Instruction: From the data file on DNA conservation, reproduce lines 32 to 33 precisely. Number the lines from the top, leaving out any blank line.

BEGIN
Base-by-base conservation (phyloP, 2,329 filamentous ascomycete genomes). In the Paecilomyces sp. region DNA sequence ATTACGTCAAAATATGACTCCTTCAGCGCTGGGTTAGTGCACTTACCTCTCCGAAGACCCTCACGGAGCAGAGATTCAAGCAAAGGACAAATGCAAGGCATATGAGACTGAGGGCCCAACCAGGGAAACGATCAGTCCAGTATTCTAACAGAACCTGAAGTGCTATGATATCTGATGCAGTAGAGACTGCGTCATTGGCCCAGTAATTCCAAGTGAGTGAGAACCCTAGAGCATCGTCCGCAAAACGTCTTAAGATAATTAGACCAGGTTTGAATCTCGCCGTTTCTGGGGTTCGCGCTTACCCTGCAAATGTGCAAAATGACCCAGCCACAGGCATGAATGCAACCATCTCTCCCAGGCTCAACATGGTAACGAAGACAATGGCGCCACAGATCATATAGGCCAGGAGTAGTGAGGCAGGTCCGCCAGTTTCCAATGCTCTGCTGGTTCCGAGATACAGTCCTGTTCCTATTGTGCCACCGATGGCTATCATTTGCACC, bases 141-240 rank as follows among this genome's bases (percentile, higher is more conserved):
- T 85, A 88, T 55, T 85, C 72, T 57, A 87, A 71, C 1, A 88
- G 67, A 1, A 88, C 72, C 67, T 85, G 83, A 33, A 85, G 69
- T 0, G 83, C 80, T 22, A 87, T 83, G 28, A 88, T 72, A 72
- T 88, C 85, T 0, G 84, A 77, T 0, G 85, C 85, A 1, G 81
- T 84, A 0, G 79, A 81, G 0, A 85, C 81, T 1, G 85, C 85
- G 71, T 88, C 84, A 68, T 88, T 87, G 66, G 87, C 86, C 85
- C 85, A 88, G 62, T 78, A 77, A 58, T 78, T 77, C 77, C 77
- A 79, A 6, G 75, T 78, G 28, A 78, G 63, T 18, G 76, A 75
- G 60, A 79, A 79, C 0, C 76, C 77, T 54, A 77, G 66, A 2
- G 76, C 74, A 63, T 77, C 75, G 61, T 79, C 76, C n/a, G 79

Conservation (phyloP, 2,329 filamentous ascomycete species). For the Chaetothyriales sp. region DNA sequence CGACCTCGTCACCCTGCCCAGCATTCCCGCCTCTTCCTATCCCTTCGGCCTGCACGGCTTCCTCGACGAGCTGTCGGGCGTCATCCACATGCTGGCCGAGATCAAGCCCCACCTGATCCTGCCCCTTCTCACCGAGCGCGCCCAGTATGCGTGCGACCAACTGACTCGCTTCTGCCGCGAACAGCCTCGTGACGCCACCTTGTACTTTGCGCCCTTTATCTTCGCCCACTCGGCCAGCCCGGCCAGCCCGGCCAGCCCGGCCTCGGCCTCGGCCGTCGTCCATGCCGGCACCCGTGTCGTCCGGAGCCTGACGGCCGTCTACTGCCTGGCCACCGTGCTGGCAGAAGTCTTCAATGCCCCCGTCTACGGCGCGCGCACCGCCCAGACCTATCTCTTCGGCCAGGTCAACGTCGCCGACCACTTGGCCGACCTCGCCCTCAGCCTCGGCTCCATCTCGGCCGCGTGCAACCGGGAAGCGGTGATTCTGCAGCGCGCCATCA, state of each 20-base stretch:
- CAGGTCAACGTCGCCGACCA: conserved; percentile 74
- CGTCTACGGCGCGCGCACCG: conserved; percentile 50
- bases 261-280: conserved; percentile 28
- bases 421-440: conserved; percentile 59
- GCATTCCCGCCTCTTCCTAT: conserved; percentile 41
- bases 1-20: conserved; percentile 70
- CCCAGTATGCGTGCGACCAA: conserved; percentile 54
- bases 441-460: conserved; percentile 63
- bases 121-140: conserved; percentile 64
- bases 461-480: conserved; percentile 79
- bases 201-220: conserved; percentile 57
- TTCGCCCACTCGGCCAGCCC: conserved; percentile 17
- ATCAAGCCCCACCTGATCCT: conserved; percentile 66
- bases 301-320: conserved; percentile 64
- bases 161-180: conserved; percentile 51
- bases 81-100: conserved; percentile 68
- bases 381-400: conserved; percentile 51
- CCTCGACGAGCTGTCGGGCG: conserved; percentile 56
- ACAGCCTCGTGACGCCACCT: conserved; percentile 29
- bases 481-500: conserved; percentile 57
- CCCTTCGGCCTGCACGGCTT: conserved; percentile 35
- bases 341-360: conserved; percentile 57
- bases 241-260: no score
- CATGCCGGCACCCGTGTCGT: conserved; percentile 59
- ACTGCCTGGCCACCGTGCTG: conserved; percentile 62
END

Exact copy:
- bases 481-500: conserved; percentile 57
- CCCTTCGGCCTGCACGGCTT: conserved; percentile 35